Manish Arora’s Stunning New Installation Is An Ode To Love & Textiles

Manish Arora’s Stunning New Installation Is An Ode To Love & Textiles
Akshat Nauriyal

St+Art India’s installations for the Mumbai 2017 urban art festival have taken the city by a storm of vivid colours and powerful ideas. Their installations such as ‘Plastic Ocean’ at Sassoon Dock have left visitors awed and shocked in equal measure at the stark representation of the problem of increasing plastic pollution in our oceans. Another captivating installation that has popped up in the city of dreams has been masterminded by none other than fashion designer and stylist Manish Arora in collaboration with St+Art. Arora’s signature style, marked by bold colours that blend gracefully, shines through in the large-scale installation at Jindal House, as it does in everything the designer touches – clothes, linen, crockery, and even automobiles.

The iconic and stately Jindal Mansion fringing Peddar Road is hard to miss, with its imposing architecture and Greek-style columns on the upper floors. Arora’s concept of a curtain of larger-than-life sequins against the building’s pristine white façade, now draws the attention of every passerby. Waves of colours streaming through long ropes create the installation’s central element – a giant heart. The theme of Arora’s work of art is “All We Need Is Love’ - a giant yet gentle reminder telling us to spread love. “I want people to stop and ponder when they look at the installation and for that one minute, feel pure unadulterated love,” Arora told Vogue India, adding that “In today’s social and political environment, it’s so important to remember that its love that makes us human and connects us all.”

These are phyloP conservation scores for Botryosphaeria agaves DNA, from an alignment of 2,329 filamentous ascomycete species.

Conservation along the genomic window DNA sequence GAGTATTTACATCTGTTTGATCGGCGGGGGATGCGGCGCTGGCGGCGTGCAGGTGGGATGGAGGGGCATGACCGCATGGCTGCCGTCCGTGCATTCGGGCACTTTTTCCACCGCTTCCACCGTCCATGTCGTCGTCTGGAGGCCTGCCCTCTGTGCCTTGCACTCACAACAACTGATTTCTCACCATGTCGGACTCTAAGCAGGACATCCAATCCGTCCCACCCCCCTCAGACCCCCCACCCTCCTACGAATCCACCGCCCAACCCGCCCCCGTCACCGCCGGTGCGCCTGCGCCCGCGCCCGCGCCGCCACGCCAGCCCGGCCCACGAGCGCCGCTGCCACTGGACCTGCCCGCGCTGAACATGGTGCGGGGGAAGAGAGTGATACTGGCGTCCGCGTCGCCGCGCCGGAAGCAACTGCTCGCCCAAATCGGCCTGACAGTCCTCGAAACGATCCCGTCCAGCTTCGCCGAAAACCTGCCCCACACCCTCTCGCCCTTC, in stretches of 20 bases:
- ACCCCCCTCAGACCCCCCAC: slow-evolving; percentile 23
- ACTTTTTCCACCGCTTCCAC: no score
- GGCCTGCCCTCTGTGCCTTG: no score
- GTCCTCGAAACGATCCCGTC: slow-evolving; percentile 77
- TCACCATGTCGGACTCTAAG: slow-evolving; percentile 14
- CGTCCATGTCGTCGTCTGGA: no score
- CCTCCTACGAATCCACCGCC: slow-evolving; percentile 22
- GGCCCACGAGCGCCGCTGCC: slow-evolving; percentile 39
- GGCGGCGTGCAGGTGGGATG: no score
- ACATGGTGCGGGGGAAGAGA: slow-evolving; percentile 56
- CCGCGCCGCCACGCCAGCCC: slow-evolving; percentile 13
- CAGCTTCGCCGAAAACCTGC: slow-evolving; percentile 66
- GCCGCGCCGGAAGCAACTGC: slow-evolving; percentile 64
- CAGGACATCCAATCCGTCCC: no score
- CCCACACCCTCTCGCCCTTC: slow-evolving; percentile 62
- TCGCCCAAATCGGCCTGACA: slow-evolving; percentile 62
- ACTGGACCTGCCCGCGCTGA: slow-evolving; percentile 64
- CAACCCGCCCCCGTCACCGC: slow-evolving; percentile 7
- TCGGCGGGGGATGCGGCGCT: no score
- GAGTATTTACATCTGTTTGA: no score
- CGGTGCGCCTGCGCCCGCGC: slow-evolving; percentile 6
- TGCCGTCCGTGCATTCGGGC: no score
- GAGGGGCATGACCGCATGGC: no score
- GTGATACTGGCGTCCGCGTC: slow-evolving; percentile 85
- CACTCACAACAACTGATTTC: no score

While conceptualising this installation, Arora was focussed on retaining the spirit of Indian materials through its length and breadth. “I use mostly Indian fabrics anyway. It wasn’t essential to do, but it was a natural choice for me,” he told The Hindu. In effect, over 2,400 circular hoops made from a variety of fabrics - Banarasi brocades, sequinned textiles, digital prints, and chain-stitched fabrics - sourced from different parts of the country were used. To make the installation a spectacular reality, 35 artisans worked on the creation for three months before it was finally ready to be unveiled.

Arora’s installation brings back fond memories of UK-based artist Filthy Luker’s installation at Jindal Mansion. Enormous green tentacles crept out of the windows of this iconic Mumbai house as the brainchild of the artist who is notorious for creating inflatable urban street art. These art projects certainly reassure us that expression through art holds an eternal spot in Mumbai’s diverse culture fabric.

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